Widgets Magazine

OPINIONS

Black and Yellow: Unity in difference

This past Friday and Saturday evening, a group of Morehouse, Spelman and Stanford students gathered in Roble theatre to host a production that shed light on the perspectives of a very specific demographic: Black Asians. The project “Black and Yellow” was started by producer and exchange student Canon Empire on the Morehouse campus. Since its debut, it has garnered public attention for its critical examination of the mixed-race experience for both individuals and communities. But it highlighted a dialogue that is sorely lacking on campus — the conversation between gendered, cultural and racial spaces. We may be familiar with the perspectives of individual groups, but in order for those to be productive, we can’t consider them in isolation. More than anything else, “Black and Yellow” represents a concrete step towards these cross-community conversations, and it’s hopefully just the beginning.

I wasn’t entirely sure what to expect from the production. The email introduced the event as a collection of narratives and monologues designed to explore the perspectives of this Black Asian (or “blasian”) demographic. Coming from a household of mixed cultures, I thought the event would be an interesting opportunity to compare and contrast experiences. But perhaps the most incredible part of the performance was how applicable the messages and questions were not only to that particular racial intersection, but to anyone that’s been forced to grapple with the idea of constructing identity in a world that is constantly trying to define you.

From the outset, it was incredible how personal the producer and cast made the show feel to its audience. The nontraditional start of breathing exercises and extremely candid monologues made the production feel more like an intimate conversation than a space only for the speakers themselves. The cast wove together a series of completely unique, but somehow shared, experiences that explored cultures and identities that didn’t always naturally overlap. They strung together anecdotes with poignant questions about life between boundaries: Can an individual define themselves, or must their identity shift with their community? Why is there a constant push from communities to categorize based on difference or “otherness” rather than similarities?

The resounding answer was that we are invariably the product of our environments. We are continually influenced by the people around us, and their perspectives, and cannot help but adjust the way we define ourselves based on those experiences. But each of us plays a part in encouraging and applying those labels to other people, and the monologues effectively highlighted how inadequate those labels are in defining individuality. Though all the individuals speaking seemed to fall under the “blasian” label, their stories varied immensely. Some focused on language as a part of their heritage they felt was missing, others talked about cultural and religious divides within their own family. But every story boiled down to a question of authenticity. If you live in between labels (as most of us do), are you ever enough to “qualify” for a category? Can the kind of hair you have, or the language you’ve had (or never known) really decide how [insert label here] you are?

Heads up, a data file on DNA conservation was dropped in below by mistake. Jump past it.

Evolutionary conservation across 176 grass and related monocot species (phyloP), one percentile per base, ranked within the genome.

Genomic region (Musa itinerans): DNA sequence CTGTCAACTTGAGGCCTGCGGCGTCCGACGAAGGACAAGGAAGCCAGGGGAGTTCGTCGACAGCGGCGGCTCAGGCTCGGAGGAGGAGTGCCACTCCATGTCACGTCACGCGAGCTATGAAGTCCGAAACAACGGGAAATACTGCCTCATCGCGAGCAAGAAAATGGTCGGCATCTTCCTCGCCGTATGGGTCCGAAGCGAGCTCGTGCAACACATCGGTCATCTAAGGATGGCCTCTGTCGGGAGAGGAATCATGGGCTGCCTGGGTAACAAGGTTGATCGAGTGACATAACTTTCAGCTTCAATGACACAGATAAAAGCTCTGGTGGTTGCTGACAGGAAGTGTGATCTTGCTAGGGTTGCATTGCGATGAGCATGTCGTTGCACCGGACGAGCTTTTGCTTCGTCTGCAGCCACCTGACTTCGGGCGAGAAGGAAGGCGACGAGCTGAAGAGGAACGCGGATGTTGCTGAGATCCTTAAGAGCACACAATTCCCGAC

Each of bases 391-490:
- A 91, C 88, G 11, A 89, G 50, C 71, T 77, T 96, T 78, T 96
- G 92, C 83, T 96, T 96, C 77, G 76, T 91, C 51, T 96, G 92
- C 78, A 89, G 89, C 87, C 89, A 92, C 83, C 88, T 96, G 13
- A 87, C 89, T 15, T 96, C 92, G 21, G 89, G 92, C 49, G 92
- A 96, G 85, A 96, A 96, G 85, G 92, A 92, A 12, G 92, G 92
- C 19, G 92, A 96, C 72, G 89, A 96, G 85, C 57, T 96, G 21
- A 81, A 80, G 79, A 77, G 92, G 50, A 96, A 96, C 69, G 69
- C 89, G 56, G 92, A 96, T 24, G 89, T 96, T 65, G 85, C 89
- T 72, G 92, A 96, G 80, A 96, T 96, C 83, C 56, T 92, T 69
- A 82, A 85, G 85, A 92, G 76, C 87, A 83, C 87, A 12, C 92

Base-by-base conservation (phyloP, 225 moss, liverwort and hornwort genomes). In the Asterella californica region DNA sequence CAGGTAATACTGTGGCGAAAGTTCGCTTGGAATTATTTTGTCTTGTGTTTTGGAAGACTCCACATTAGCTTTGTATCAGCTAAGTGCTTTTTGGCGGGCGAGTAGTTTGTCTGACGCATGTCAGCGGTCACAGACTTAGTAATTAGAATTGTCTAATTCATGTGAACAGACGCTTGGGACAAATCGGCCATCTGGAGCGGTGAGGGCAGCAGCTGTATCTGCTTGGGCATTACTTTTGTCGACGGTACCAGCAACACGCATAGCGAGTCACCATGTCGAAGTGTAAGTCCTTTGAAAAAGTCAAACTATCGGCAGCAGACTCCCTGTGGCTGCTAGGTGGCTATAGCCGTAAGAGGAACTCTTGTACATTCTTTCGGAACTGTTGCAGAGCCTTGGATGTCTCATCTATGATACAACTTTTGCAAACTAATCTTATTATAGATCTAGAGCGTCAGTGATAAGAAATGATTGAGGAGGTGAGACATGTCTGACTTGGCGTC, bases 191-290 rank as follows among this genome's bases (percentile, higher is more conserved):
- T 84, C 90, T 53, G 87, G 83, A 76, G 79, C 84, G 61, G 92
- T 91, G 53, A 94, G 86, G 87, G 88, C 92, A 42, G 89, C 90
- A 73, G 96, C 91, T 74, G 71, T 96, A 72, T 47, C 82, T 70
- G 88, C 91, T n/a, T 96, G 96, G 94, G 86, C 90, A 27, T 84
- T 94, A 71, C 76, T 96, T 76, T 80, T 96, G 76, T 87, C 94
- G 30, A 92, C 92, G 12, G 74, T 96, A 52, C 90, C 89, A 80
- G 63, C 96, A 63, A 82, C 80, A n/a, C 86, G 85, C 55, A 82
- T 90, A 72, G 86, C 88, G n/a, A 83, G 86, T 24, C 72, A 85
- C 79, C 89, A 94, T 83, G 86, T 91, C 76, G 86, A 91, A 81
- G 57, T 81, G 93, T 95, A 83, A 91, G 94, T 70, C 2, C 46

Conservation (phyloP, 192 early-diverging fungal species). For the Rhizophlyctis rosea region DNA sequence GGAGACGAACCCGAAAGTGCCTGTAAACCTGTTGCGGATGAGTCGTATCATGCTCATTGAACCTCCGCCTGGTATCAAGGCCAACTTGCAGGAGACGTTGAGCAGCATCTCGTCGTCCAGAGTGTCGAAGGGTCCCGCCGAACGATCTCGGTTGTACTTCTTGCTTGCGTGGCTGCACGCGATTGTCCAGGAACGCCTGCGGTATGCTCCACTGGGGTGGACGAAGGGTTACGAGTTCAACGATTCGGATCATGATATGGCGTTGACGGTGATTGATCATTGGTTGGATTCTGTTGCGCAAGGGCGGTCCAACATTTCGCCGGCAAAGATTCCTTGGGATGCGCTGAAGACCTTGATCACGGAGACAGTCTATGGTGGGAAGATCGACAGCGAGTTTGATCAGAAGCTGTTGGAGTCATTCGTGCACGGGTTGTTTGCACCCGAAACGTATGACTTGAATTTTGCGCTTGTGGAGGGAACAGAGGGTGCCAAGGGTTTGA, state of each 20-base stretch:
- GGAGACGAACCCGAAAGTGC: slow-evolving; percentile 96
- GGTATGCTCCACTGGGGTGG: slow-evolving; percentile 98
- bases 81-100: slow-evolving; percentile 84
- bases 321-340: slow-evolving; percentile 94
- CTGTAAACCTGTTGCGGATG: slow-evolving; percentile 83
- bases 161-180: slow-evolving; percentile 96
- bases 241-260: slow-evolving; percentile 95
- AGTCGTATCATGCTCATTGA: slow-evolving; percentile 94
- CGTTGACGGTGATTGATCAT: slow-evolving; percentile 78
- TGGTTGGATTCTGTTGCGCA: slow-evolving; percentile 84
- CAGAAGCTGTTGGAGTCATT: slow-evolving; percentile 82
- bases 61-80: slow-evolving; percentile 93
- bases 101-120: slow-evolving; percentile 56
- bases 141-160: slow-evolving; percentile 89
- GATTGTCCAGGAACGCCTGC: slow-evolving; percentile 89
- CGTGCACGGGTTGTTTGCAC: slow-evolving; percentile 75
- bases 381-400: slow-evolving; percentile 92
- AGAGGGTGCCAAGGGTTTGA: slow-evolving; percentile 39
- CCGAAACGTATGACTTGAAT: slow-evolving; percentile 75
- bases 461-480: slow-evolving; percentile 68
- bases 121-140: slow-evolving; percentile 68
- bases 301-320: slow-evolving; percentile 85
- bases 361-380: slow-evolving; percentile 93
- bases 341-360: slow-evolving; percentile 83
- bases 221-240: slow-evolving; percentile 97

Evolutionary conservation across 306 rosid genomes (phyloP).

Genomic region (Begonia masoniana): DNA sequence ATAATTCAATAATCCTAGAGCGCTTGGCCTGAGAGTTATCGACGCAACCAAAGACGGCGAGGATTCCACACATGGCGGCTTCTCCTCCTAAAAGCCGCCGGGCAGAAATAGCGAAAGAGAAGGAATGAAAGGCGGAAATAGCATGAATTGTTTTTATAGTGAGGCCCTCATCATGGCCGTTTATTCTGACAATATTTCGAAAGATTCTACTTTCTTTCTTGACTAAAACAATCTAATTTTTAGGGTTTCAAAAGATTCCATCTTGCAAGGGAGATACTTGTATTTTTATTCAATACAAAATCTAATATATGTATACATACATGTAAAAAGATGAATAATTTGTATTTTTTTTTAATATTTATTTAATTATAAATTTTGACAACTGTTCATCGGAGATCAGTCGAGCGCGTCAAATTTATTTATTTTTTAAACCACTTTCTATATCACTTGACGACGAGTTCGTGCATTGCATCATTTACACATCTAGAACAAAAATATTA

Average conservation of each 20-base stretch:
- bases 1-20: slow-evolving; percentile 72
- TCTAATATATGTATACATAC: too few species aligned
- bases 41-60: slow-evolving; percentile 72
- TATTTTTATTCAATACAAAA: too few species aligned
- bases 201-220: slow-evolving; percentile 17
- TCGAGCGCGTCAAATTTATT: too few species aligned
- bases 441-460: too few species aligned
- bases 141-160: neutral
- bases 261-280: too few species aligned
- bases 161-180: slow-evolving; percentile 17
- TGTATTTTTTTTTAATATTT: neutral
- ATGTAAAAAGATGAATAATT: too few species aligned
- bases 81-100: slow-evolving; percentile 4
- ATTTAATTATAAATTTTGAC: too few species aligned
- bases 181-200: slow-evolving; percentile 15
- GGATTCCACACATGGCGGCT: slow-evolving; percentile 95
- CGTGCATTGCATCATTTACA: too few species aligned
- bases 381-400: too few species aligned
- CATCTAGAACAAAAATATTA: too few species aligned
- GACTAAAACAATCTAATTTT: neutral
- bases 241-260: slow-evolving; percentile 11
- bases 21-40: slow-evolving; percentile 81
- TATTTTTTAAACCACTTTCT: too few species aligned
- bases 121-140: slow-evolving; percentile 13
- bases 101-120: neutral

These questions aren’t exclusive to multiracial or even minority groups. To a certain extent, everyone is forced to address them at some point. If you run but aren’t part of the varsity track team, are you really an athlete? If you speak a language or identify with another culture more than your own, can you really claim it? At the heart of the conversation was a very real criticism of the arbitrary nature of labels and the role they more often play in highlighting the “missing” parts of our identities rather than in filling in the gaps.

In an article entitled “Who am I?” Andrew Dobson argues that most of our self identity is defined more behaviorally than categorically. While people might overlay labels as an afterthought to contextualize themselves, most of us actually have a much more amorphous view of who we are. He claims that “Self identity is composed of relatively permanent self-assessments, such as personality attributes, knowledge of one’s skills and abilities, one’s occupation and hobbies, and awareness of one’s physical attributes.” In the context of this holistic definition, it is interesting to consider how many of the speakers pondered parts of themselves they felt were incomplete — languages they wished they had learned, pigments that didn’t quite fit in either category or conflicts between their Black and Asian roots that made the two groups seem too contradictory to really coexist without choosing sides.

The series presented a tangled web of narratives that seemed to leave its audience with more questions than answers about what it really means to live in between categories. Communities play such a vital role in defining us that identity often becomes a power struggle between self-perception and external labeling. But in spite of this challenge, the stories left their audience with a profound sense of agency. I was inspired to see the unity that arose from the continual differentiation these individuals face. Even though most of them are still trying to figure out for themselves who they are, it was incredibly empowering to see that even in a pro-label society, we have the right to choose. As one speaker said, “You can’t tell me if I’m enough of anything. I’m enough of me.”

If you’re interested in seeing Black and Yellow, check out the group’s official website. The spoken word video production will be available May/June 2015 and the documentary will be released in September/October. Anyone with interest in joining the project, on- or off-screen, can contact the producer directly.

Contact Anja Young at ayoung3 ‘at’ stanford.edu.